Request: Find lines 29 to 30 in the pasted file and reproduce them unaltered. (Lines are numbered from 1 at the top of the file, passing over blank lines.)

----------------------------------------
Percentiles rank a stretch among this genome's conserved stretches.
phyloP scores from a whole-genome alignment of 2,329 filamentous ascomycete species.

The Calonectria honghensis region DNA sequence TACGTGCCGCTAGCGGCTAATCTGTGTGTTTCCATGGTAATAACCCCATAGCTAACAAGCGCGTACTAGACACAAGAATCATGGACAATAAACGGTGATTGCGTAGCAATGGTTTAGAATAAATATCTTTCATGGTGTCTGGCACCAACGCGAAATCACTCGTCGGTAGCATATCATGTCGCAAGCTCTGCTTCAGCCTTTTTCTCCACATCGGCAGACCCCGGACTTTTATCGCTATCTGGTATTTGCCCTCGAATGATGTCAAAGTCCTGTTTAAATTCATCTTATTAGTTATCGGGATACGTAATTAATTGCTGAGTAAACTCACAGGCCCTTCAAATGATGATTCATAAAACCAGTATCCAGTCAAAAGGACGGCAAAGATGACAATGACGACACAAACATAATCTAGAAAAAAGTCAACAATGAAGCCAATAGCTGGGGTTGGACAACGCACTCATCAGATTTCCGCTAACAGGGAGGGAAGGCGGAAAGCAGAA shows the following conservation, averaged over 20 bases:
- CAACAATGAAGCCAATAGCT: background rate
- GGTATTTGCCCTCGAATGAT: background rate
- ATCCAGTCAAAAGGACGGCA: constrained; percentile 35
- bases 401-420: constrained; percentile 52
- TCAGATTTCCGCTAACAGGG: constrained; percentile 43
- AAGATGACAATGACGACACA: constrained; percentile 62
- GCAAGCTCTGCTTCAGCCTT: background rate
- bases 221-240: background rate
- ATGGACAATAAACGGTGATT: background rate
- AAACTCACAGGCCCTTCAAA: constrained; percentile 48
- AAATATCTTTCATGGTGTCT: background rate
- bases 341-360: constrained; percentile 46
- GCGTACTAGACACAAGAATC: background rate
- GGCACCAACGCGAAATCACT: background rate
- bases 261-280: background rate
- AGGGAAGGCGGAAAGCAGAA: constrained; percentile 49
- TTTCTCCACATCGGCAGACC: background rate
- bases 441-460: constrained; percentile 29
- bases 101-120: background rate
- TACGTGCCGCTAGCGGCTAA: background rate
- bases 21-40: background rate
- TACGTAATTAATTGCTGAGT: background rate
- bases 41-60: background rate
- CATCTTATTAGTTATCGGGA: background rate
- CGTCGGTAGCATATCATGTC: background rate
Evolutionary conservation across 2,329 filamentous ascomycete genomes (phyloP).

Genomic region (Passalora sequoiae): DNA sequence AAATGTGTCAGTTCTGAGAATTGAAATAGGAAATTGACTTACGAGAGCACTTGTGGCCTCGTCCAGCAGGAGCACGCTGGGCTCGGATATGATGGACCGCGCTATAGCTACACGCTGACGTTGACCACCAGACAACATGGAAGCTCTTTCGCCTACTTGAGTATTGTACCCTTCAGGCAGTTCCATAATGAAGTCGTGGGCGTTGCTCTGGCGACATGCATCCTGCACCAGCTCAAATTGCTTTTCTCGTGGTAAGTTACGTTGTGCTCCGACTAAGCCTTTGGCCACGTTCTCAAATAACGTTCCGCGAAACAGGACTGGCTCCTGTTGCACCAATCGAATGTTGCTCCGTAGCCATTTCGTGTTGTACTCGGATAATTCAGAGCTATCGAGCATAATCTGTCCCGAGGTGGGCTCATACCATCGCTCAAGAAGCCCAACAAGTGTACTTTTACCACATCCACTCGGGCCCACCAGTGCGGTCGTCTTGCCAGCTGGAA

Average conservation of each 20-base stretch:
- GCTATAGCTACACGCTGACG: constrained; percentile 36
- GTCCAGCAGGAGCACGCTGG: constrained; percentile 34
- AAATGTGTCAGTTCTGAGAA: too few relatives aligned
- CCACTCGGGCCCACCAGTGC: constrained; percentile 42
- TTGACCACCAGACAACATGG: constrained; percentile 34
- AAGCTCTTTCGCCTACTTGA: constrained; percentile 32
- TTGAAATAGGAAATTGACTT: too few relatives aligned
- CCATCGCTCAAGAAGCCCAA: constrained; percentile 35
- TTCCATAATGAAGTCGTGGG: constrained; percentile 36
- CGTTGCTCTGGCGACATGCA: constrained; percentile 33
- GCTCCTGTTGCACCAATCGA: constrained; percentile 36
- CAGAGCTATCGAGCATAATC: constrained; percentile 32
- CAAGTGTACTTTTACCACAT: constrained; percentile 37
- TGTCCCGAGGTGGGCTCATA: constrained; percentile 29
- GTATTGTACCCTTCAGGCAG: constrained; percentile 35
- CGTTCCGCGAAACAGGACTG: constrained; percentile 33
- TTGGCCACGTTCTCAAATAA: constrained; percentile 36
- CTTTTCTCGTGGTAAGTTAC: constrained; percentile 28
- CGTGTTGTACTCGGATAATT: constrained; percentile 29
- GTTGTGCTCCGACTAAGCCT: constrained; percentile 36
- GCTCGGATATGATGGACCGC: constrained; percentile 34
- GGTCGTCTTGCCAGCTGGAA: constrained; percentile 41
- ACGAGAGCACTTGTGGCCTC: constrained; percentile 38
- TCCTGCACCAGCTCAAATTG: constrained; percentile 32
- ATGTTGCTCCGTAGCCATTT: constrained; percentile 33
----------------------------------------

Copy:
Evolutionary conservation across 2,329 filamentous ascomycete genomes (phyloP).

Genomic region (Passalora sequoiae): DNA sequence AAATGTGTCAGTTCTGAGAATTGAAATAGGAAATTGACTTACGAGAGCACTTGTGGCCTCGTCCAGCAGGAGCACGCTGGGCTCGGATATGATGGACCGCGCTATAGCTACACGCTGACGTTGACCACCAGACAACATGGAAGCTCTTTCGCCTACTTGAGTATTGTACCCTTCAGGCAGTTCCATAATGAAGTCGTGGGCGTTGCTCTGGCGACATGCATCCTGCACCAGCTCAAATTGCTTTTCTCGTGGTAAGTTACGTTGTGCTCCGACTAAGCCTTTGGCCACGTTCTCAAATAACGTTCCGCGAAACAGGACTGGCTCCTGTTGCACCAATCGAATGTTGCTCCGTAGCCATTTCGTGTTGTACTCGGATAATTCAGAGCTATCGAGCATAATCTGTCCCGAGGTGGGCTCATACCATCGCTCAAGAAGCCCAACAAGTGTACTTTTACCACATCCACTCGGGCCCACCAGTGCGGTCGTCTTGCCAGCTGGAA